Hex-based strategy RPG Blackguards 2, developed by German based Daedalic Entertainment, first piqued my interest after seeing a preview of the fantasy game in action and its dark, gloomy atmosphere and visuals immediately stood out to me. I particularly enjoy horror games and role-playing games, so a marriage of the two themes tied with turn-based action set in a dark fantasy world with magic and monsters made it hard to pass up. The bleakness of the world is befitting of the story and characters and reflected in the main protagonist and her struggle to keep her sanity while on a ruthless path of revenge after being confined and tortured for years. While the game is light on story elements, it mainly serves to break up the campaign which mostly involves overcoming a series of battle maps by use of strategic troop placement and tactics as opposed to open world exploration.

Aside from sharing the same setting and returning party members from the prequel, Blackguards 2 pretty much features a standalone story following the military conquests of a new protagonist named Cassia of Thenos, a noble woman pursuing her dream of ruling Aventuria from the Shark Throne. Unfortunately for her, she is immediately thrown into an underground labyrinth and held captive for years, kept accompanied by large spiders, the venom of which causes her grotesque facial disfigurement and starts to wear down on her sanity. Over the years, every chance to escape is met with puzzle-like dungeons filled with traps and creatures, which serve as  both game tutorial and also provides the skills necessary to eventually escape. Once out of the labyrinth Cassia sets off to recruit heroes and mercenaries to begin her revengeful conquest of Southern Aventuria one territory at a time.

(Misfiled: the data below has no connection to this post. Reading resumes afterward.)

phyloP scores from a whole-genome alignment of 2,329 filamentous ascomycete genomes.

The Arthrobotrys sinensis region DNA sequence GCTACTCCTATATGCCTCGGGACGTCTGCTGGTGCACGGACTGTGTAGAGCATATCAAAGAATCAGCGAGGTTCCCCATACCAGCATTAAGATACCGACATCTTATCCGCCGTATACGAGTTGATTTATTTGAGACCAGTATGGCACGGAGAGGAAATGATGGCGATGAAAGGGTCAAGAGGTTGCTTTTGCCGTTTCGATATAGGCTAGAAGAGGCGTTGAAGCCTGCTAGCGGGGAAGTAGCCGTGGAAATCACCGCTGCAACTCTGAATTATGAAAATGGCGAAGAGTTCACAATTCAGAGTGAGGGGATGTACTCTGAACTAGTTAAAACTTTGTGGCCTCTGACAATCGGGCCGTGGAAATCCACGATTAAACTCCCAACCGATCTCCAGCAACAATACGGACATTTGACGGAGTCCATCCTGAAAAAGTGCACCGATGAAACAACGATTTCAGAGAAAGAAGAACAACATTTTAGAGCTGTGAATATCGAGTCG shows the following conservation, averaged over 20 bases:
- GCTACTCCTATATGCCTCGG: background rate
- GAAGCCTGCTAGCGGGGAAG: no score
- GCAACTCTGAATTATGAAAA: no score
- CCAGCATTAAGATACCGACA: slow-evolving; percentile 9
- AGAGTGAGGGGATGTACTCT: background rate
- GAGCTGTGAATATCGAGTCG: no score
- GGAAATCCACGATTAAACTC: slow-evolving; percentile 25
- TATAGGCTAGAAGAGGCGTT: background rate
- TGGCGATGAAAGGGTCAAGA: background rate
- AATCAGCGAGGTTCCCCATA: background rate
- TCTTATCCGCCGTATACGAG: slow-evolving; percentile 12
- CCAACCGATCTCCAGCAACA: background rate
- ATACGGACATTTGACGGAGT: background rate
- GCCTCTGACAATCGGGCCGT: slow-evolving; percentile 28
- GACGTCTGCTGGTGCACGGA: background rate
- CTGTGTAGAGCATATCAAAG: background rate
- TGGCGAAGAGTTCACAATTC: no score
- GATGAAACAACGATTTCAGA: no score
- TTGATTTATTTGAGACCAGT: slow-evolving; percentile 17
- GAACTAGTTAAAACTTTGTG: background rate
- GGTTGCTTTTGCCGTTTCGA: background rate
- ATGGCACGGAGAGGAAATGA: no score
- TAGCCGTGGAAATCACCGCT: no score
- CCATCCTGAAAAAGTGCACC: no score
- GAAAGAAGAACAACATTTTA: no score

While Blackguards 2 isn’t a traditional open world exploration based role-playing game, the majority of the environments are composed of pretty large battle maps that offer a lot of space to move around in to explore and plenty of objects to interact with like doors, bridges, levers, switches, and collapsible walls and features a variety of different backgrounds like towns, jungles and caves that have really great graphical, and lighting effects. When not in combat, you have access to the world map with a god view where the game stages, or levels, are represented by different labeled nodes on the map. Once you complete a stage, you can progress to the next node on the map which sometimes branch off, opening alternative routes. The larger nodes, or towns, usually represent higher difficulty, but also progress the story and offer better items for your characters like weapons and armor. Once a node has been claimed or retaken by your party you can visit the town and talk to NPCs, who offer information, weapons, items, and potions. Occasionally when crossing the map over completed nodes you will be forced to defend the territory through a sort of tower defense style game using your mercenaries.